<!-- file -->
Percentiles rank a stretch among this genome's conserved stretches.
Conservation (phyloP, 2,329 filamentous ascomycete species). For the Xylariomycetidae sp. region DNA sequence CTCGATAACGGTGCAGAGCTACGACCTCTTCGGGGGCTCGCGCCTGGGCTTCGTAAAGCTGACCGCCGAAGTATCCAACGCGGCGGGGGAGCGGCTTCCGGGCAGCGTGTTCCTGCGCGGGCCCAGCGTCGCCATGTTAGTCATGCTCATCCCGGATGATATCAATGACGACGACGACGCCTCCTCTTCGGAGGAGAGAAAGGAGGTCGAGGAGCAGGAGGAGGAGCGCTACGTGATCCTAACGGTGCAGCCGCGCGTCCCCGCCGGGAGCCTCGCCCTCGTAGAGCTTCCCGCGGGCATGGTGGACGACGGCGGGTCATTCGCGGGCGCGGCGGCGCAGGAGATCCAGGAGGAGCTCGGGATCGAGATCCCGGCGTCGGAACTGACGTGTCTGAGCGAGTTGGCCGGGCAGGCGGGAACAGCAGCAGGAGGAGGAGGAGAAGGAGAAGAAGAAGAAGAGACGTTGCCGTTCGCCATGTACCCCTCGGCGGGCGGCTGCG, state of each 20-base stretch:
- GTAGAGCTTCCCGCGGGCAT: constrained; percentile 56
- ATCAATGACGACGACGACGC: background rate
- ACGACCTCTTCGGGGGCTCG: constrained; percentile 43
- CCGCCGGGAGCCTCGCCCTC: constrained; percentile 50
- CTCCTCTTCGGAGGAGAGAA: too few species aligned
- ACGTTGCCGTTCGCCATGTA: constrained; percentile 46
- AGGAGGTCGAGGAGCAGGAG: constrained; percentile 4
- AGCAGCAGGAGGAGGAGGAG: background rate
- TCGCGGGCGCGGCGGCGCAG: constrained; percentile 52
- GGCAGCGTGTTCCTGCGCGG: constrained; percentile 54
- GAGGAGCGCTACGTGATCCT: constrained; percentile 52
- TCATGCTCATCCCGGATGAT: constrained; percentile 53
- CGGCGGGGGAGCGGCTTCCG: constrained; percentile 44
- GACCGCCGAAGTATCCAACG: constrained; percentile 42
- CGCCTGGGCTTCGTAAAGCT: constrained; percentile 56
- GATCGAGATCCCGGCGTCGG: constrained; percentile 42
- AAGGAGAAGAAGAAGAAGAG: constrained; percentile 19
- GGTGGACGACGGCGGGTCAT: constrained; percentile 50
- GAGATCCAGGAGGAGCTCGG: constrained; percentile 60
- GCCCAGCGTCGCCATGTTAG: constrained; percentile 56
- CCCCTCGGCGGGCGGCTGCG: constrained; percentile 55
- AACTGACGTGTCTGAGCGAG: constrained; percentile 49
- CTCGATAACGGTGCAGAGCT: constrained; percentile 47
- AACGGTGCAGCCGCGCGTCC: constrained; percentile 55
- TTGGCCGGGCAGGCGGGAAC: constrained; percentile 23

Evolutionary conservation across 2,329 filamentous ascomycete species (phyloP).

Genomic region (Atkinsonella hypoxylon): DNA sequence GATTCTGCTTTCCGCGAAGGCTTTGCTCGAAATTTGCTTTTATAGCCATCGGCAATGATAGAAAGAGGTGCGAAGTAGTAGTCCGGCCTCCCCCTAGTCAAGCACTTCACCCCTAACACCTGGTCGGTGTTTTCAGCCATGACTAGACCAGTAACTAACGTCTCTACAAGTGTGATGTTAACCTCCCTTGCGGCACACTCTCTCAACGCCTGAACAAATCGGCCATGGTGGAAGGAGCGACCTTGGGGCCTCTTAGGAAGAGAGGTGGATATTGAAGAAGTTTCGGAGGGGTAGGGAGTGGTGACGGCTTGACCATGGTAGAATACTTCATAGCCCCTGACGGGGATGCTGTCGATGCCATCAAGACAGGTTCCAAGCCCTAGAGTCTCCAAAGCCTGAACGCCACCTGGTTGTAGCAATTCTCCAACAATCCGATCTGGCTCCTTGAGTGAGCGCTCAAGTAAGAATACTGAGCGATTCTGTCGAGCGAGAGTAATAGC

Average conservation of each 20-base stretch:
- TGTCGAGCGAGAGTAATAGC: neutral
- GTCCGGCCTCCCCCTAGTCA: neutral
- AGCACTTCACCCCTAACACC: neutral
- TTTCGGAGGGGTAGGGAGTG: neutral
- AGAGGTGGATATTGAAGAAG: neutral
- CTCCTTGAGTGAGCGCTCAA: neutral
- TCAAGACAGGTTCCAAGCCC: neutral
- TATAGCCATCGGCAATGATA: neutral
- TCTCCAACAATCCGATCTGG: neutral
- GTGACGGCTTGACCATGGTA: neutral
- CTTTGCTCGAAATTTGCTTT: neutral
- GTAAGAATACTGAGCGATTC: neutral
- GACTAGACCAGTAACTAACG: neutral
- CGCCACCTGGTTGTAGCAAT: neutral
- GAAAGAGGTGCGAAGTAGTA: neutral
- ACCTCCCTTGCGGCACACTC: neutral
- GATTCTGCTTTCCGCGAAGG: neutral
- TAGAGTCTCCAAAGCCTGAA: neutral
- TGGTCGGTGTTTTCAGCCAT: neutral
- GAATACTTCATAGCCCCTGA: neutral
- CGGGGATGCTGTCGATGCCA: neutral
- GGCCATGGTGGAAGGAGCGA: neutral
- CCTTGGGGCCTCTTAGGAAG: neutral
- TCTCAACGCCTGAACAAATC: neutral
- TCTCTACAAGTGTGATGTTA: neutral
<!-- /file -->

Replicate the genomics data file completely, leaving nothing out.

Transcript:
Percentiles rank a stretch among this genome's conserved stretches.
Conservation (phyloP, 2,329 filamentous ascomycete species). For the Xylariomycetidae sp. region DNA sequence CTCGATAACGGTGCAGAGCTACGACCTCTTCGGGGGCTCGCGCCTGGGCTTCGTAAAGCTGACCGCCGAAGTATCCAACGCGGCGGGGGAGCGGCTTCCGGGCAGCGTGTTCCTGCGCGGGCCCAGCGTCGCCATGTTAGTCATGCTCATCCCGGATGATATCAATGACGACGACGACGCCTCCTCTTCGGAGGAGAGAAAGGAGGTCGAGGAGCAGGAGGAGGAGCGCTACGTGATCCTAACGGTGCAGCCGCGCGTCCCCGCCGGGAGCCTCGCCCTCGTAGAGCTTCCCGCGGGCATGGTGGACGACGGCGGGTCATTCGCGGGCGCGGCGGCGCAGGAGATCCAGGAGGAGCTCGGGATCGAGATCCCGGCGTCGGAACTGACGTGTCTGAGCGAGTTGGCCGGGCAGGCGGGAACAGCAGCAGGAGGAGGAGGAGAAGGAGAAGAAGAAGAAGAGACGTTGCCGTTCGCCATGTACCCCTCGGCGGGCGGCTGCG, state of each 20-base stretch:
- GTAGAGCTTCCCGCGGGCAT: constrained; percentile 56
- ATCAATGACGACGACGACGC: background rate
- ACGACCTCTTCGGGGGCTCG: constrained; percentile 43
- CCGCCGGGAGCCTCGCCCTC: constrained; percentile 50
- CTCCTCTTCGGAGGAGAGAA: too few species aligned
- ACGTTGCCGTTCGCCATGTA: constrained; percentile 46
- AGGAGGTCGAGGAGCAGGAG: constrained; percentile 4
- AGCAGCAGGAGGAGGAGGAG: background rate
- TCGCGGGCGCGGCGGCGCAG: constrained; percentile 52
- GGCAGCGTGTTCCTGCGCGG: constrained; percentile 54
- GAGGAGCGCTACGTGATCCT: constrained; percentile 52
- TCATGCTCATCCCGGATGAT: constrained; percentile 53
- CGGCGGGGGAGCGGCTTCCG: constrained; percentile 44
- GACCGCCGAAGTATCCAACG: constrained; percentile 42
- CGCCTGGGCTTCGTAAAGCT: constrained; percentile 56
- GATCGAGATCCCGGCGTCGG: constrained; percentile 42
- AAGGAGAAGAAGAAGAAGAG: constrained; percentile 19
- GGTGGACGACGGCGGGTCAT: constrained; percentile 50
- GAGATCCAGGAGGAGCTCGG: constrained; percentile 60
- GCCCAGCGTCGCCATGTTAG: constrained; percentile 56
- CCCCTCGGCGGGCGGCTGCG: constrained; percentile 55
- AACTGACGTGTCTGAGCGAG: constrained; percentile 49
- CTCGATAACGGTGCAGAGCT: constrained; percentile 47
- AACGGTGCAGCCGCGCGTCC: constrained; percentile 55
- TTGGCCGGGCAGGCGGGAAC: constrained; percentile 23

Evolutionary conservation across 2,329 filamentous ascomycete species (phyloP).

Genomic region (Atkinsonella hypoxylon): DNA sequence GATTCTGCTTTCCGCGAAGGCTTTGCTCGAAATTTGCTTTTATAGCCATCGGCAATGATAGAAAGAGGTGCGAAGTAGTAGTCCGGCCTCCCCCTAGTCAAGCACTTCACCCCTAACACCTGGTCGGTGTTTTCAGCCATGACTAGACCAGTAACTAACGTCTCTACAAGTGTGATGTTAACCTCCCTTGCGGCACACTCTCTCAACGCCTGAACAAATCGGCCATGGTGGAAGGAGCGACCTTGGGGCCTCTTAGGAAGAGAGGTGGATATTGAAGAAGTTTCGGAGGGGTAGGGAGTGGTGACGGCTTGACCATGGTAGAATACTTCATAGCCCCTGACGGGGATGCTGTCGATGCCATCAAGACAGGTTCCAAGCCCTAGAGTCTCCAAAGCCTGAACGCCACCTGGTTGTAGCAATTCTCCAACAATCCGATCTGGCTCCTTGAGTGAGCGCTCAAGTAAGAATACTGAGCGATTCTGTCGAGCGAGAGTAATAGC

Average conservation of each 20-base stretch:
- TGTCGAGCGAGAGTAATAGC: neutral
- GTCCGGCCTCCCCCTAGTCA: neutral
- AGCACTTCACCCCTAACACC: neutral
- TTTCGGAGGGGTAGGGAGTG: neutral
- AGAGGTGGATATTGAAGAAG: neutral
- CTCCTTGAGTGAGCGCTCAA: neutral
- TCAAGACAGGTTCCAAGCCC: neutral
- TATAGCCATCGGCAATGATA: neutral
- TCTCCAACAATCCGATCTGG: neutral
- GTGACGGCTTGACCATGGTA: neutral
- CTTTGCTCGAAATTTGCTTT: neutral
- GTAAGAATACTGAGCGATTC: neutral
- GACTAGACCAGTAACTAACG: neutral
- CGCCACCTGGTTGTAGCAAT: neutral
- GAAAGAGGTGCGAAGTAGTA: neutral
- ACCTCCCTTGCGGCACACTC: neutral
- GATTCTGCTTTCCGCGAAGG: neutral
- TAGAGTCTCCAAAGCCTGAA: neutral
- TGGTCGGTGTTTTCAGCCAT: neutral
- GAATACTTCATAGCCCCTGA: neutral
- CGGGGATGCTGTCGATGCCA: neutral
- GGCCATGGTGGAAGGAGCGA: neutral
- CCTTGGGGCCTCTTAGGAAG: neutral
- TCTCAACGCCTGAACAAATC: neutral
- TCTCTACAAGTGTGATGTTA: neutral